Whilst Nigeria is held hostage by this obvious security conundrum that is threatening the very existence of our country; and yes, while Nigeria flounders and Nigerians groan, most of those who hold positions of power and authority are today simply positioning themselves for the power-grabbing enterprise that our electioneering seasons entail. Meanwhile our social superstructure is daily inundated with soul-destroying disclosures of sleaze and corruption of monumental proportions, such that there are hardly any moral grounds for the present regime to lay any claim or make any pretentions to fighting corruption in any way.
We have everywhere today the vision and voices of a nation that has lost its soul, as those who claim to be leaders and many who are aspiring to lead the Nigerian people, are caught up in the very acts that destroy a people and diminish their nation. When those who occupy positions of leadership coast along merrily in the cesspool of kleptomania and debauchery, do we still wonder what lies in store for national survival? Where our governance profile is all about assuaging selfish and self-serving agendas, and how to grab and hold on tight to power, what prospects does Nigeria still have for the kind of liberation that the sacrificial death of Christ exemplifies? Does the succession of political overloads who are determined to hold on to power over the corpses of the Nigerian people still have any moral consciences? And why has the common good taken leave of them? Will these punitive leadership elite and those who aid and abet them, spare a thought for posterity? Can they in all truth project some life and some wellbeing for their progeny, founded as they are on political greed and economic graft, as well as the blood and tears of millions of innocent people?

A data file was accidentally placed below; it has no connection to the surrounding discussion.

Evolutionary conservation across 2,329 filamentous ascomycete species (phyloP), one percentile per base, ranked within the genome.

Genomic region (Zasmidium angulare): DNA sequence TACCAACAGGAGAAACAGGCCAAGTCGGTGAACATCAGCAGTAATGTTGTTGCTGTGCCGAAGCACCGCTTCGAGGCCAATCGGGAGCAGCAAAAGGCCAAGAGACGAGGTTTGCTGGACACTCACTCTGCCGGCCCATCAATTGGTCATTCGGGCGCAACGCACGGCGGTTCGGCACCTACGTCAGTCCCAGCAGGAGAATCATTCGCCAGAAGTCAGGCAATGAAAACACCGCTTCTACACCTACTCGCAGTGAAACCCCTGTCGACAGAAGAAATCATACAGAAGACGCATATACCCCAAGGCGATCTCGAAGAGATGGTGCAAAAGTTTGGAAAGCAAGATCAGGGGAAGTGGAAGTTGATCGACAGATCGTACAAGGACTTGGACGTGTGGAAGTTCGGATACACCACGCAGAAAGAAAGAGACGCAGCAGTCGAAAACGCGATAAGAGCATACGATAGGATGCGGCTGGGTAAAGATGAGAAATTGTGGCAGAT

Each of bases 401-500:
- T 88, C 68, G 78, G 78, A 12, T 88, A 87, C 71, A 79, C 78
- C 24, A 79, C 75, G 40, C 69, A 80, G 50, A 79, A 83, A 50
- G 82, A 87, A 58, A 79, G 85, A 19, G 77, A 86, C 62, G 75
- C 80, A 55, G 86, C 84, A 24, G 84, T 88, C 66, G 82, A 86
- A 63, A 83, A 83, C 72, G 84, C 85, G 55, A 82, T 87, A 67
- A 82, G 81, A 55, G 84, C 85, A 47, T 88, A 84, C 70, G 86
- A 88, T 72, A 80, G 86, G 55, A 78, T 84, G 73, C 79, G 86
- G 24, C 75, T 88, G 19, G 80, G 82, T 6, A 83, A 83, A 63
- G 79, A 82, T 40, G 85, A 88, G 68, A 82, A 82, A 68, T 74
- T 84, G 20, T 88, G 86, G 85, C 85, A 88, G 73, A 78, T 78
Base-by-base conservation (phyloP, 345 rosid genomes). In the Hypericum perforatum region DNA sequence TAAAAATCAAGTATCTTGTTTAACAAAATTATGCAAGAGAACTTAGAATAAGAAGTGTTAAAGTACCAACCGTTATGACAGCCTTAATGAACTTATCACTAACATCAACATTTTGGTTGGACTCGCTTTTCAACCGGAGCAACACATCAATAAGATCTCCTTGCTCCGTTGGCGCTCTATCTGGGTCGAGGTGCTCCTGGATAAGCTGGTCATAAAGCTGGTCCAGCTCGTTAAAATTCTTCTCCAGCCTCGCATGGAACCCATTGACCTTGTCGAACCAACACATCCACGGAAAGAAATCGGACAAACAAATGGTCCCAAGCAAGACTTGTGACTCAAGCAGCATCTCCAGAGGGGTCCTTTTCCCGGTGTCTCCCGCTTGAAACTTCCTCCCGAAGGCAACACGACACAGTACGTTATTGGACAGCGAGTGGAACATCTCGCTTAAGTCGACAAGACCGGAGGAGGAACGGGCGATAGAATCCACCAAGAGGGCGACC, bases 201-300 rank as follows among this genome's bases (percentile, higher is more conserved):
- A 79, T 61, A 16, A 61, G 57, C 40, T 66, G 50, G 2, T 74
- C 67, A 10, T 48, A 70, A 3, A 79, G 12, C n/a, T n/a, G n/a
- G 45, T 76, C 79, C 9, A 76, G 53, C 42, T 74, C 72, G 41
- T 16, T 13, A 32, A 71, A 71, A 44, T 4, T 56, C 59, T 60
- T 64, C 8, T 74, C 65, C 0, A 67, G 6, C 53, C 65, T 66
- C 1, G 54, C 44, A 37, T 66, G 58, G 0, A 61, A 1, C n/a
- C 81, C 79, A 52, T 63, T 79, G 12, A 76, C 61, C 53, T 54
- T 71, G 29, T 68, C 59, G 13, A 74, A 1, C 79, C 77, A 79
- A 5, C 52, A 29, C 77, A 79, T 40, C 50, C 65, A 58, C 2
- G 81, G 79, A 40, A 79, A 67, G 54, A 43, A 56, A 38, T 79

Good Friday challenges us to take a cue from the sacrificial leadership offered by Jesus Christ – a leadership that is selfless, compassionate, just, loving and true. It is not only important but imperative that those who occupy positions of leadership in our society, and others who are today justling and manoeuvring for those positions, break out of the old mindset of primitive feudalism by which leadership is nothing but the conquest of a people and the privatisation of their commonwealth; and embrace the logic of service and sacrifice for the common good on account of which Jesus Christ is being celebrated during this season. For it is doubtful that a total system collapse or a complete state failure, which has become a real and urgent threat today, will leave them and their families unscathed. Yes, it is doubtful that the leadership elite alone and their own will survive the “coming anarchy,” should the system go under.
Jesus has given the supreme example of sacrificial leadership that makes for good governance and ultimately national security, peaceful coexistence and prosperity. He laid down his life to teach the world humility, fortitude, suffering, sacrifice, justice, and true love, as the way to authentic peace – the peace that endures. As Christians mark Good Friday today, may all Nigerians embrace and begin to live by these truths so the nation may be assured of some life beyond the Calvary that we are all confronted with today. On this note, The Guardian wishes our numerous readers peaceful and reflective Good Friday!